A Russian cyclist and a Turkish boxer have been provisionally suspended after their doping samples from the 2012 London Olympics came back positive in retesting.

Track cyclist Yekaterina Gnidenko and boxer Adem Kilicci both tested positive for anabolic steroids, the governing bodies of their sports said on Thursday. The Turkish boxing federation and Kilicci, who lost in the quarterfinals of the middleweight division in London, have been notified of the findings and his suspension.

The Turkish Olympic Committee remarked it was extremely disappointed by the positive test of Kilicci. In a statement, the committed said we will now follow the official procedure and will announce appropriate action in due course. The statement further reads we in the meantime are redoubling our efforts to encourage more rigorous testing in parallel with greater education of all athletes and their entourages throughout Turkish sport.

Gnidenko was a late substitute in the 2012 Olympic sprint after Russian teammate Viktoria Baranova failed a doping test and was expelled from the games. Gnidenko competed in the women’s sprint and keirin at the 2012 Games but did not won a medal and now faces being stripped of her keirin silver medal from the World Championships later that year.

AIBA said Kilicci had qualified for Rio, while Gnidenko is not listed on the Russian national team squad list for this season.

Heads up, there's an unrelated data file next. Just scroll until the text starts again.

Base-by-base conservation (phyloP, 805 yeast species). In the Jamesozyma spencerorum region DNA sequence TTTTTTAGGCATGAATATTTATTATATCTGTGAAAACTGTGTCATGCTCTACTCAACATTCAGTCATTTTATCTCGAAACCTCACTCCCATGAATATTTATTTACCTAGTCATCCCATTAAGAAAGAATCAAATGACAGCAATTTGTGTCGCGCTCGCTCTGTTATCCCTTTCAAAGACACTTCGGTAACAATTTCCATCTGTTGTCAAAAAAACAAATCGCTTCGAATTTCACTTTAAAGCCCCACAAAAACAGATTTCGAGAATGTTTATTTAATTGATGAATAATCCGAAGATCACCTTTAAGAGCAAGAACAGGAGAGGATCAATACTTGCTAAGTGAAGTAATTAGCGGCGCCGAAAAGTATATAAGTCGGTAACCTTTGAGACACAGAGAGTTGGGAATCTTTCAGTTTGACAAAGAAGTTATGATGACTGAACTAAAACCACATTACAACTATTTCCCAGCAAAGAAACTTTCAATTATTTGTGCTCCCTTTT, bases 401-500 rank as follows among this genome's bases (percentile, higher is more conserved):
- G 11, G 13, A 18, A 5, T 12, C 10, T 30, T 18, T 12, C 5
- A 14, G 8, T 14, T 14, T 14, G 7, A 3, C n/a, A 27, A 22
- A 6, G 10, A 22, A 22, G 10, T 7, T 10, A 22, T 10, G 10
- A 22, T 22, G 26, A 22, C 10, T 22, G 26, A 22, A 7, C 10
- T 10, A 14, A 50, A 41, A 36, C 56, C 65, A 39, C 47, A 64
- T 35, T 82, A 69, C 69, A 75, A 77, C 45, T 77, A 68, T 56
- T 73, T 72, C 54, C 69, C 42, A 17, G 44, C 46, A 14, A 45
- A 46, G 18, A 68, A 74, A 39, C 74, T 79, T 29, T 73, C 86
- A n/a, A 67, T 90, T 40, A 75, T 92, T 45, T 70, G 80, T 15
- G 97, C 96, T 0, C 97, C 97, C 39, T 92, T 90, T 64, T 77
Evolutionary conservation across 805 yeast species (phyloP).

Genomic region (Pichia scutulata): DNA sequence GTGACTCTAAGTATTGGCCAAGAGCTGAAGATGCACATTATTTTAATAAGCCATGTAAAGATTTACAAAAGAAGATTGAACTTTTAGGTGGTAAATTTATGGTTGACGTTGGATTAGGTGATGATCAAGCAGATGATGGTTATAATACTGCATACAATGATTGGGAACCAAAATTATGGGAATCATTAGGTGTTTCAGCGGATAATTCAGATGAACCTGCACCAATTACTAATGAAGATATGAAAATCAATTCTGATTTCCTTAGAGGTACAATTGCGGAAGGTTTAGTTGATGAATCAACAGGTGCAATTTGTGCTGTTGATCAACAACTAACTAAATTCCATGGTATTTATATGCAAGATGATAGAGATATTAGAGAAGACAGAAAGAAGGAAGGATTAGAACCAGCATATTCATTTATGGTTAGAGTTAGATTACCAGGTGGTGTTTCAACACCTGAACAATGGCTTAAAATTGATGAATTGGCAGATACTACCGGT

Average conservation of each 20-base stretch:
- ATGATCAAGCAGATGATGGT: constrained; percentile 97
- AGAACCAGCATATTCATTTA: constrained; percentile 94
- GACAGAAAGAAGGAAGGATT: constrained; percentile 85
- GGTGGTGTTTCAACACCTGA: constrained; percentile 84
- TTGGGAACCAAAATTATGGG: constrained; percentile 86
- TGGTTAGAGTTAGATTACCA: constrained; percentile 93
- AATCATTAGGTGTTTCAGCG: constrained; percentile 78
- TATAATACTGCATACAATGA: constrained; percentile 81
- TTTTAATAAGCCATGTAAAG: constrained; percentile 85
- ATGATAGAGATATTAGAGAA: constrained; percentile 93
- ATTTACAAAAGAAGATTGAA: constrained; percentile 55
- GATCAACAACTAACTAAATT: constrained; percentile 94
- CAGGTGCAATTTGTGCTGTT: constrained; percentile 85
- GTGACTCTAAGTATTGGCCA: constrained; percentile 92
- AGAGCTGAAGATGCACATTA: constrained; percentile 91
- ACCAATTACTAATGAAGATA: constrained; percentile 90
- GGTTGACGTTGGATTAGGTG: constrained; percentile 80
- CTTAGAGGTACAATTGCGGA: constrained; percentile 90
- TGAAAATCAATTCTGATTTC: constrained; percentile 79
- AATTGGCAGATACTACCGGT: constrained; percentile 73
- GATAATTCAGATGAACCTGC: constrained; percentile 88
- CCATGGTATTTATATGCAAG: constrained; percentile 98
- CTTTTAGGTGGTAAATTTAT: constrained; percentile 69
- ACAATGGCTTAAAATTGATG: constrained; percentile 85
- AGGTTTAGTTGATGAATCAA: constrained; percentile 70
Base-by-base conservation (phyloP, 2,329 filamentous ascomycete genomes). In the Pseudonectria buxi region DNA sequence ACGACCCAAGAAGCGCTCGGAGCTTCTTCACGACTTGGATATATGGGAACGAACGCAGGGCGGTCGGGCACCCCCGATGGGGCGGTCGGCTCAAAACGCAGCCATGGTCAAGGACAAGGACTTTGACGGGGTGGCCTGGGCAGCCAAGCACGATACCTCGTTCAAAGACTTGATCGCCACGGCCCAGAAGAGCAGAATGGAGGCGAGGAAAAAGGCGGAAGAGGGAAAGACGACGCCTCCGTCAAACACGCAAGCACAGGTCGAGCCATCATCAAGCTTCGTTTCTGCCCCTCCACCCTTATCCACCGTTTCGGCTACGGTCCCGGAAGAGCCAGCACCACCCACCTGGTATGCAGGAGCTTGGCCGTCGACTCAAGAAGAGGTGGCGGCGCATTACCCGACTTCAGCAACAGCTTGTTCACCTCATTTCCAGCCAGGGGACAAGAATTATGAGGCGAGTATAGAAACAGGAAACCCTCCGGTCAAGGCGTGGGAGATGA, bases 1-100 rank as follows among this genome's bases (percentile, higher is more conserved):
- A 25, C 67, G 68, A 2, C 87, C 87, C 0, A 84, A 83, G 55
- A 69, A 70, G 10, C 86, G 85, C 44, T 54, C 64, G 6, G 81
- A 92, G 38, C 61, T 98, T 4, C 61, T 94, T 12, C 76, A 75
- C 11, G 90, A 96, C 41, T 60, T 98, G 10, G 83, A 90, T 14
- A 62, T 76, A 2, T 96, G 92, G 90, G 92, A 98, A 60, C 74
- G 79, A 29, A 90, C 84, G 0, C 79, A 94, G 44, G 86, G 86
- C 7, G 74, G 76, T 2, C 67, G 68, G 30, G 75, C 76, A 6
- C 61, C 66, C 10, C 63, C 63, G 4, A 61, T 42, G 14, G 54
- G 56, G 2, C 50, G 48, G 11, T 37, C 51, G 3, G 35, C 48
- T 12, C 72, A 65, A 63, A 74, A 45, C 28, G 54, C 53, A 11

In another development, a Jamaican athlete is among those who have failed a doping test after samples were re-examined from the 2008 Beijing Olympic Games. According to sources, the athlete returned an adverse analytical finding for the A-sample and the result of the B-sample test is expected from the World Anti-Doping Agency (WADA) accredited laboratory in Lausanne within a few days. Jamaica Athletics Administrative Association president Dr. Warren Blake said his organization had not been notified of any rule violation, while Jamaica Olympic Association president Michael Fennell declined comment.

Jamaica won six gold, three silver, and two bronze medals at the 2008 Olympics, all in athletics.

Last month, the IOC said 31 athletes from six different sports and 12 countries had tested positive in the retesting of 2008 samples. The Olympics body also said it has initiated disciplinary action against the unidentified athletes who would not be allowed to compete in August’s Rio de Janeiro games.

Russia admitted that 14 athletes belonged to it. The country, despite making tall claims about fight against doping, is not learning its lessons yet. Two-time Olympic champion Alexander Zubkov has been elected president of Russia’s troubled bobsleigh federation. Zubkov was among those involved in an elaborate doping cover-up scheme during the Sochi Games in 2014. Russian Sports minister Vitaly Mutko welcomed Zubkov’s election and remarked professionals from the sports world should be in charge of sports in the country. The Russian bobsleigh federation demoted the federation’s former chief, Georgy Bedzhamov, who requested political asylum in Europe after fleeing Russia earlier this year. Bedzhamov, the co-owner of Vneshprombank, left the country after the central bank put the lender into temporary administration. Bedzhamov’s sister Larisa Markus, president of Vneshprombank, has been accused of fraud and was detained.

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